Monday, December 13, 2010

Bios and Christmas letters

It's the time of year when I'm thankful to have been dropped from most Christmas letter lists, probably because word got out that I really don't think much of them.

Maybe it's penmanship envy, maybe because to write a letter that is not full of oh this terrible thing happened to us in January, and we bravely soldiered on, then this terrible thing happened to us in February, and once again we soldiered on, etc. etc., is above my pay grade.

I mean, that's why God invented blogging! And then there's the other letter full of name dropping and exotic travel bragging and credential getting by offspring, save me. That's why God invented autobiography.

Anyway, I believe the Christmas letter is an artform beyond the capacity of most of the people who attempt it. And so is autobiography, but there are shining exceptions.

One is a wonderful book by Penelope Lively, one of my favorite novelists anyway, who uses a novel hook for her bio of her own family, in many generations, "A House Unlocked" the house they lived in for ages and the gardens her grandmother designed and tended. Homey items like umbrella stands and gongs and things (this was a gracious home) trigger wonderful essays on social issues and history, excellent reading. The name dropping and credential bragging is sewn neatly into the whole and works perfectly.

For gardeners among us, there's a great chapter on the history and development of the notion of gardening, with special reference to Gertrude Jekyll who created what a lot of people now think is an ancient English garden form. And Lively understands the impact of civilization on what we think of as the landscape, which is in fact a carefully engineered phenomenon, not an act of nature at all.

Big contrast with the other bio I read recently, that of Julia Child, who comes across less happily than she might have wished -- as a loud, extroverted person who has little insight into anyone else's feelings or perceptions, but who is driven by perfection in food prep and serving. Fun to read, but must have been truly awful to live with. Her nephew, the co-biographer, commented on how little introspection she showed.

The enormous amount of detail about the people, places and food are drawn from the massive correspondence between her husband and his twin brother, which both of them evidently saved, so there was a mass of raw material for J's nephew to draw on in discussion with her in order to create the book. Some great pictures taken by her gifted artist husband, mostly in France, and he was positively saintly in supporting her food adventures especially the early television days. Good for all of us, since The French Chef was one of the most entertaining and informative food show ever.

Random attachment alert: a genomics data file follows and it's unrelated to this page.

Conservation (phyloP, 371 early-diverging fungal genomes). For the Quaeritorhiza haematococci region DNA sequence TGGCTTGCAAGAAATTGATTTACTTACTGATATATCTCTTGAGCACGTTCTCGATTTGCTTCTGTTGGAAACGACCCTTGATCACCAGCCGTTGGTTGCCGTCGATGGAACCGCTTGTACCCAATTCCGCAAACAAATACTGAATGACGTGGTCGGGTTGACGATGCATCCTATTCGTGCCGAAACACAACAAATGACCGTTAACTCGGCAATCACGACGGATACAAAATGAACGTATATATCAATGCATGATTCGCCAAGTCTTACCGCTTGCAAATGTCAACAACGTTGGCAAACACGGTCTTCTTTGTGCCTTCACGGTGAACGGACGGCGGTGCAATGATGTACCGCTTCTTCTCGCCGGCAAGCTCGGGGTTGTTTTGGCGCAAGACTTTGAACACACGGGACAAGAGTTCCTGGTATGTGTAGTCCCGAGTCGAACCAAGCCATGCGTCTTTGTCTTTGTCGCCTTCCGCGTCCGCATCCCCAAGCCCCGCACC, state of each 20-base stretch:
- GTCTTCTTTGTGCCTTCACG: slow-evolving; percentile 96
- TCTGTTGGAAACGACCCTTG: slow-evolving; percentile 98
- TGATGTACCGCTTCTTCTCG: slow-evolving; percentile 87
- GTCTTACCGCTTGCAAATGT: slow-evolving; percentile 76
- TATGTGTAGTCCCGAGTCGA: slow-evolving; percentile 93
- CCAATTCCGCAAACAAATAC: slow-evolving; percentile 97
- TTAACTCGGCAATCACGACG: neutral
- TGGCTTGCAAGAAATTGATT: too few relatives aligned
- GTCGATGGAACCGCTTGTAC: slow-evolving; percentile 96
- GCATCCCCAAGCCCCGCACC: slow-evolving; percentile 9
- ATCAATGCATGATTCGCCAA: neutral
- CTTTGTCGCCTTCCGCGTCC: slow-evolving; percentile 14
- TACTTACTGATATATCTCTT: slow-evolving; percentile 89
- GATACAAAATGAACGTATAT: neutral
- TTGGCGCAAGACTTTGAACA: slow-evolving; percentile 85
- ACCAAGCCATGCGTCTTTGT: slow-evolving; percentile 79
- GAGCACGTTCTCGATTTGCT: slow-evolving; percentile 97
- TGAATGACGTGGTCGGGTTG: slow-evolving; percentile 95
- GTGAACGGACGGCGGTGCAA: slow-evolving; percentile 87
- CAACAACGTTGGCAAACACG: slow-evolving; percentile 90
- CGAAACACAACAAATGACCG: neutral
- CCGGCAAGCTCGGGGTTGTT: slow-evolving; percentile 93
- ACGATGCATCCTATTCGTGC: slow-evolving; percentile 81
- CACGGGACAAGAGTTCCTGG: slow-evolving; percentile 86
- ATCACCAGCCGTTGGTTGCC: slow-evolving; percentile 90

On seeing her first program she commented, well she seemed loud and talking too much and too fast and blundering about, and he sweetly responded, well, that's how you are, Julie! so I guess over the years he got his little digs in..

Anyway, both books very entertaining for different reasons, and I'd give the Lively four hatstands, and the Child book four crossed knives and forks.

Saturday, December 11, 2010

My ex-friend Flickr

So it's official. I have severed my relations with Flickr, after a long tussle and so many lies on his part, and such deceit and cruelty. I only got involved in order to post pix of knitting on the Ravelry website, which needs an intermediary other than my thumb drive, to post pix, and people there were encouraging and interested in the work.

But it went downhill from there. From distorting the shape of pix to fit its own template, to claiming that it would feed my blogs if I did all the stuff, and what with blogspot also claiming to have a special relationship that would allow me to send pix from Flickr to my blog, I was so deceived, how could you use a poor maiden so?

What with firing off pix at random all over my post, not where I'd designed them to go, and then failing to yield them at all, though I knew they were there, to Flickr test posts arriving just fine, but blogspot unable to grab them from Flickr, evidently a one way friendship there, yesterday was one long pain.

So I finally managed to get ONE picture successfully over into Art the Beautiful Metaphor, and then I went back and angrily pressed all the buttons to take AWAY my carefully fixed settings on Flickr, whereupon my blogs got well again, and all is fine.

I must admit that in the course of these adventures in high tech., I learned several new things about my thumb drive and now have much better titles on a whole bunch of my pix which had got themselves all labeled with the same name, dating back to when I was learning how to install pix on my computer and inadvertently lost all the titles....oh well, now I know how to fix them and I've been reunited with a whole lot of images that were hiding under the wrong place..tedious work renaming dozens of pictures but it's done. As long as I don't let Flickr back in the picture.